zondag 24 maart 2013

Why Batman is my Role Model


Why Batman is my rolemodel.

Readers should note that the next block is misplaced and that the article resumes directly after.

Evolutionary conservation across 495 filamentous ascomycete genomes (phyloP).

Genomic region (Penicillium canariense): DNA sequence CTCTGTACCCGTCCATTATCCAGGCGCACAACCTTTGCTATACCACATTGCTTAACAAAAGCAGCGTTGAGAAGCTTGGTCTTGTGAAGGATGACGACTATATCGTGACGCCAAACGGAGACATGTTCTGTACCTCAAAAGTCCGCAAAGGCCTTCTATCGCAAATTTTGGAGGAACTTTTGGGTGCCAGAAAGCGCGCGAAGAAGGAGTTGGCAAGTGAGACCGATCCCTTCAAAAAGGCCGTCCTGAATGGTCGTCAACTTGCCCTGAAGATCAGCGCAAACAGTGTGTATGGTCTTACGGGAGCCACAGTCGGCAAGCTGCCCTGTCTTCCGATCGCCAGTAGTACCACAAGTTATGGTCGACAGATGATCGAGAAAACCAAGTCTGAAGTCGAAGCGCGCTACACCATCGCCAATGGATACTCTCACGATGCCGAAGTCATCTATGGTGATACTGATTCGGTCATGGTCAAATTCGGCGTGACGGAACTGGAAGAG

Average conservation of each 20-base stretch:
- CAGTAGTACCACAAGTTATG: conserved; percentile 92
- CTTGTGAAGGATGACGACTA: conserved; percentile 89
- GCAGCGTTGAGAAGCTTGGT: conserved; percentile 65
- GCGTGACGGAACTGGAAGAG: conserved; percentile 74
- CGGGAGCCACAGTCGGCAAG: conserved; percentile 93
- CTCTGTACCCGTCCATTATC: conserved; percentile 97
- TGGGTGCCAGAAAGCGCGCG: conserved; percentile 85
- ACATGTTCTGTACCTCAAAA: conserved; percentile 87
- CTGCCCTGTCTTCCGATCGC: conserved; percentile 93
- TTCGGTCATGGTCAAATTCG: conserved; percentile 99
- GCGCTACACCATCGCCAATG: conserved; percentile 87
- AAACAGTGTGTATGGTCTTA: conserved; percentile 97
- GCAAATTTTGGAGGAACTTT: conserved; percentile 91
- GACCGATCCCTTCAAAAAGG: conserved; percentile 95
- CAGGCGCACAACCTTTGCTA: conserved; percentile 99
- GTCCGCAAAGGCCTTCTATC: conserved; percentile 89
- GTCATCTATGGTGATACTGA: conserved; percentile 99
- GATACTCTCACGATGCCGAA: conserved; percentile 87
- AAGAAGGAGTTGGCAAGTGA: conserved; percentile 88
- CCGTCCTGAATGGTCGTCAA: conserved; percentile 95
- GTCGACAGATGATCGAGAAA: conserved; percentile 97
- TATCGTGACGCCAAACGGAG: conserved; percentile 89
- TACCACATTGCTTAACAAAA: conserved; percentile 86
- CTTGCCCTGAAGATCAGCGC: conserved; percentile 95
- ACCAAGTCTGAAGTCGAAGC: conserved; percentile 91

Those who know me either intimately or platonically know I harbor a deep affinity for superheroes and most especially for Batman. Sometimes this affinity borders to the edge of obsession from which many are, understandably, creep out. What sane person of my age would dive so deeply into the legend of the Dark Knight? – There are so many important things out there, like politics, economics and even social events. The most likely answer would be that the state of such business depresses me so much I flee into escapism fiction to avoid dealing with those matters. Well, that is partially true, but there is much more behind it. With this short, uhm, essay I will allow you a glimmer in my mind – and I’ll try to avoid such pretentious words like I just did. I will show you why I love Batman so much, and why these reasons differ from many other Bat-lover who have watched the same animated series, movies, comics and whatnot like me. So, why does Batman affect me, Zerachiel van Mark, in such an intimate way that differs from other people?